First-Generation College Students Recognized for “Realizing the Dream”

Lots of us have dreams, but far fewer of us make significant progress towards making them come true.  And that’s exactly what 31 students from Indiana’s independent colleges and universities are being celebrated for this Saturday evening, November 10, at the 23rd annual “Realizing the Dream” banquet.

Now sophomores, they have realized the dream of being the first in their families to go to college, have been selected by their colleges for outstanding achievement in the freshman year, and are now advancing towards successfully completing their bachelor’s degrees. Grace College sophomore Sarah E. Doty from Winamac was selected for the award, and she chose Marilyn Krohn Newman from Winamac Community Middle School as her most influential teacher.

Made possible by a grant from Lilly Endowment Inc. to the Independent Colleges of Indiana, the event recognizes first-generation students attending ICI campuses, along with their inspirational teachers and families.  The event is being held at the Hilton Indianapolis North, with a reception at 6:15 p.m. and an awards dinner at 7:00 p.m.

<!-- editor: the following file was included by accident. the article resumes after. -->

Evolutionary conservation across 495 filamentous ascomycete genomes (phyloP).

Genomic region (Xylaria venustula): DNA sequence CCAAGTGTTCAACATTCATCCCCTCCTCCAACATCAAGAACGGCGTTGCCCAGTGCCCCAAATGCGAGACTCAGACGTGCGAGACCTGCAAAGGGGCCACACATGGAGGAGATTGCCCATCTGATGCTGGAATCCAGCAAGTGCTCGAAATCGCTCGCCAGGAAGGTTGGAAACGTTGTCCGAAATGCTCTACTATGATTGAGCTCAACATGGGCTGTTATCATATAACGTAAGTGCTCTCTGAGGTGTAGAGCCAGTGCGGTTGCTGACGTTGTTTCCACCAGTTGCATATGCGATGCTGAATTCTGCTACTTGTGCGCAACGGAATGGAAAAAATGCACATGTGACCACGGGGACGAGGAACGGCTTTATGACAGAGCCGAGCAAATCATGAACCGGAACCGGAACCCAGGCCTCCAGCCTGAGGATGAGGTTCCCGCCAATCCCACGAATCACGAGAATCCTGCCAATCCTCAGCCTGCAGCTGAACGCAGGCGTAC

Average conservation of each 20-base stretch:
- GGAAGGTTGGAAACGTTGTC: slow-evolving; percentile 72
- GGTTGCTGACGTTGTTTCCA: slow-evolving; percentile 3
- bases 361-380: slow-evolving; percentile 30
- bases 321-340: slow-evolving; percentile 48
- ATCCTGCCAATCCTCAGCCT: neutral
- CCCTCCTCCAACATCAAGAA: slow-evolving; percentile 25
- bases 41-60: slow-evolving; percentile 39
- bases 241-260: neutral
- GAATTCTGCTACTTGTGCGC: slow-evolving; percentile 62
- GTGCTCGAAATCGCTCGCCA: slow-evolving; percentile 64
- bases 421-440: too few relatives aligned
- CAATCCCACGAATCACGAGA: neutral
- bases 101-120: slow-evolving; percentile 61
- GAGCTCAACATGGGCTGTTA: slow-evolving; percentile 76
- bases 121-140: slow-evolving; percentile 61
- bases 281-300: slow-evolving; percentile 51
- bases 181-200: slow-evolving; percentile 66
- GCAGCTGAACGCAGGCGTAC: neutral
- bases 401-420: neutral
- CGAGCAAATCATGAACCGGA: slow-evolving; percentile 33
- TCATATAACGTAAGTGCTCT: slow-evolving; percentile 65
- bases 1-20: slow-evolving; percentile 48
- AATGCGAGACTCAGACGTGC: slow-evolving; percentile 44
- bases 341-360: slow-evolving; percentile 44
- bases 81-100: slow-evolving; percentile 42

Each honored student will receive a $2,000 check to help with college costs, and each student’s chosen “most influential” teacher will receive $1,000.  This year’s keynote speaker is Alan Hill, vice president for enrollment and marketing at Franklin College.  A first generation college student himself, Hill is a DePauw University alumnus and has held various administrative positions there, as well as at Alma College in Michigan.

One out of every three students on ICI campuses is a first-generation one. Generous financial aid provided by the campuses themselves, combined with state and federal grants, makes a private college education a possibility for all students in Indiana.

“We are so grateful to Lilly Endowment Inc. for making this inspirational program possible,” says Richard L. Ludwick, ICI president & CEO.  “We are proud, too, that because of the higher graduation rates of our ICI colleges and universities, these students are twice as likely to realize the dream of completing their degrees in four years.”

Independent Colleges of Indiana is a membership association of the state’s 31 private, nonprofit colleges and universitiesICI member institutions enroll some 90,000 students (approximately 20 percent of all students statewide) and annually produce 35 percent of all bachelor’s degrees in Indiana. Information about ICI is available at

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